EU sees need for LNG in energy plan

Pipelines won't solve all of Europe's energy problems, commissioner says.

By Daniel J. Graeber

DUBLIN, Ireland, April 24 (UPI) -- Liquefied natural gas needs to re-emerge as a central component of European energy security strategies, the European commissioner for energy said.

The European Commission this week filed statements of concern against Russian natural gas company Gazprom, saying it was violating antitrust measures in Eastern and Central Europe.


The European market gets about 20 percent of its gas needs met by Russia, though most of that supply runs through a Soviet-era transit network in Ukraine, where lingering political and national security issues present risks to European energy security.

Miguel Arias Canete, the European commissioner for energy, told delegates at a gas infrastructure conference in Dublin the situation in Ukraine has sharpened the sense of risks to the European energy market.

"We need a clear diversification strategy," he said in his Thursday address. "We have to diversify supply, energy sources, suppliers and routes."

Gazprom is accused of controlling how its consumers can sell gas across borders, which the European Commission said restricts diversity. Gazprom countered its contracts predate existing antitrust measures in the European Union.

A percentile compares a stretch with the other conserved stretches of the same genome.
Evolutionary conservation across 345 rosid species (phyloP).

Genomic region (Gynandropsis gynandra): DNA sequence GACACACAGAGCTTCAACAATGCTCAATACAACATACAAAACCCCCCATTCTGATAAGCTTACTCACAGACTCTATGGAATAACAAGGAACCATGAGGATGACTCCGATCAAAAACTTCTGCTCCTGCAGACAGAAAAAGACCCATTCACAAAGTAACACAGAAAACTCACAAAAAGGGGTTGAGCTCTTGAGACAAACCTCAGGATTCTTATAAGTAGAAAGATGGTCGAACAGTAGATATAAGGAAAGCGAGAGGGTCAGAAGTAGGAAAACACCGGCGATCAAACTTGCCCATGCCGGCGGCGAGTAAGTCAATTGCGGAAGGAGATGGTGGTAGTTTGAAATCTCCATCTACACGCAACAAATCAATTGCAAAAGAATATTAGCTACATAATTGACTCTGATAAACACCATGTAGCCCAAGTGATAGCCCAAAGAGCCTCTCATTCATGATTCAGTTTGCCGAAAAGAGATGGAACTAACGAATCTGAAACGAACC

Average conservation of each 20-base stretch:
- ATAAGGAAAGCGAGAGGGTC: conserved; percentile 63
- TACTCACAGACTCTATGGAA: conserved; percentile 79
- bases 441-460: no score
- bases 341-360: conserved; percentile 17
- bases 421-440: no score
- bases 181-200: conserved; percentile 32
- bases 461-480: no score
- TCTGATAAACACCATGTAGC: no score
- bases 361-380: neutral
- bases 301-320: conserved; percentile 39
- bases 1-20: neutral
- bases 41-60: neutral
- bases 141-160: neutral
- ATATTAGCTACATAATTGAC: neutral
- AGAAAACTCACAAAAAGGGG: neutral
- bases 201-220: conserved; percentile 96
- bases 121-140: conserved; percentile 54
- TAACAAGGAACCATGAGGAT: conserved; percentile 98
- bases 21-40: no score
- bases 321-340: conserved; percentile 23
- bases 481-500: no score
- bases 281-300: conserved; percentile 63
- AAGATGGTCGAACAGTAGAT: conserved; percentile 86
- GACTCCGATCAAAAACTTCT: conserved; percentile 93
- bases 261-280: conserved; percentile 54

A series of pipelines are planned for delivery of natural gas to the European market from the Shah Deniz reserve basin in the Azeri waters of the Caspian Sea. Development of Shah Deniz is underway from a consortium led by British energy company BP.


Canete said pipeline infrastructure isn't, however, a panacea for the European energy market. Liquefied natural gas, for which maritime delivery offers a safety valve for some geopolitical concerns, should be placed back on the agenda.

"European LNG imports almost halved between 2011 and 2014," he said. "The EU has effectively become a residual market, getting what Asian countries do not need or cannot afford [and] that needs to change."

The White House is reviewing a series of transnational trade deals that could open the doors to the European energy market. For U.S. allies in Europe, the abundance of natural gas from domestic shale basins could be used as a tool to break the Russian grip on the European economy.

Companies looking to send shale gas from the United States in the form of LNG need a special permit to do so from the federal government if they seek to target economies without a free-trade agreement.

There are no free-trade agreements in place between the United States and European countries.

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